We just received word that four roosting sites for the Vaux’s Swifts have been designated as Globally-significant Important Bird Areas by Audubon and BirdLife International. What’s unique about this designation is that, unlike the habitat areas that usually receive this title, these sites are actually man-made chimneys (above, Vaux’s Swifts swarm around a building ni downtown Los Angeles earlier this year).
If you haven’t seen the migration of the Vaux’s Swifts through the Pacific Flyway, you’re missing out on one of the most fascinating spectacles of nature. After a day of traveling and feeding on insects, thousands of the birds will swarm around a particular type of old brick chimney for several minutes, finally sweeping into the opening. Inside, the birds will cling to the rough brick and sleep for the night, protected by sheer numbers and the narrow opening above. Typically, these birds would be using the hollow insides of dead or burnt trees – or possibly caves – for this roosting, but as these opportunities have been diminished due to habitat loss, the birds have adapted to the chimneys.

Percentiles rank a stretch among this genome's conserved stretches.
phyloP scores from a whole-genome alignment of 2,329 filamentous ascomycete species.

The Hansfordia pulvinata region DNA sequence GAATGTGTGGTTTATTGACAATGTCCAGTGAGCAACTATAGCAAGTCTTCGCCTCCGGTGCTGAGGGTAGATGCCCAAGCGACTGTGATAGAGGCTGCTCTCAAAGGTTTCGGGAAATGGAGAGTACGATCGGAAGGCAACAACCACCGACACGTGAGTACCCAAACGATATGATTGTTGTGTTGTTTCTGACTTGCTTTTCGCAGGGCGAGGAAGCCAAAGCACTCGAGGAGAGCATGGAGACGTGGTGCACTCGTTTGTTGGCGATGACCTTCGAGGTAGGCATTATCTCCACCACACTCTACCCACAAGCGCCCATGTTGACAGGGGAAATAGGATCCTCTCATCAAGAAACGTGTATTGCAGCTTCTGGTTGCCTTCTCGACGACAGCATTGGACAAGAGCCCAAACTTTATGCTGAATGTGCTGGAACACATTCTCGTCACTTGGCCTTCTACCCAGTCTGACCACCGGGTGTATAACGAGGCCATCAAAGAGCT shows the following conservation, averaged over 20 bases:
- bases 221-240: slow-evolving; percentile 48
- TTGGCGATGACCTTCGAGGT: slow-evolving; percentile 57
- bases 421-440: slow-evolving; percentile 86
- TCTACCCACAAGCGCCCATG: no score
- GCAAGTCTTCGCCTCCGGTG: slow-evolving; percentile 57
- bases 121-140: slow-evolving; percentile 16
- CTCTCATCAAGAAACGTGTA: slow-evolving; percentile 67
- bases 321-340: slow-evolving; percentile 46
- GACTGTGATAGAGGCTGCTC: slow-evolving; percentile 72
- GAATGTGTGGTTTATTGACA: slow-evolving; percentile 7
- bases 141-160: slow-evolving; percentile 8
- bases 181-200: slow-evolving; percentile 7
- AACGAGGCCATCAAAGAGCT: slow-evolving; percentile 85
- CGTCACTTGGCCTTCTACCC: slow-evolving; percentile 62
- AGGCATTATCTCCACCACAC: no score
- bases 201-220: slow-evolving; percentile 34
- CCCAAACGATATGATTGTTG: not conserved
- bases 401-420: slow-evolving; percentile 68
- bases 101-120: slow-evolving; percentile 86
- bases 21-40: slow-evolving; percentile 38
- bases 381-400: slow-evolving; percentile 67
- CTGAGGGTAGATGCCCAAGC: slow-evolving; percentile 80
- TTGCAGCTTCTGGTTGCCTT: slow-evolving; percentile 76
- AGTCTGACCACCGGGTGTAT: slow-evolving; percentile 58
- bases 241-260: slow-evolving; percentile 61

We received the word from Larry Schwitters, who is arguably the leading advocate for the species, tracking their migrations and numbers through the Pacific Flyway. The sites identified in the listing are in four separate counties in Washington State, and are identified by the buildings that house the chimneys: Monroe Wagner Elementary School, Joint Base Lewis McChord Building, Selleck Old Schoolhouse, and Old Northern State Hospital.
While the Vaux’s Swift, like other birds, migrates twice a year, the fall migration seems to bring about the truly spectacular sightings around these chimneys. During these fall months, people gather by the hundreds to see the swifts at sights from Washington to Oregon to Northern and Southern California.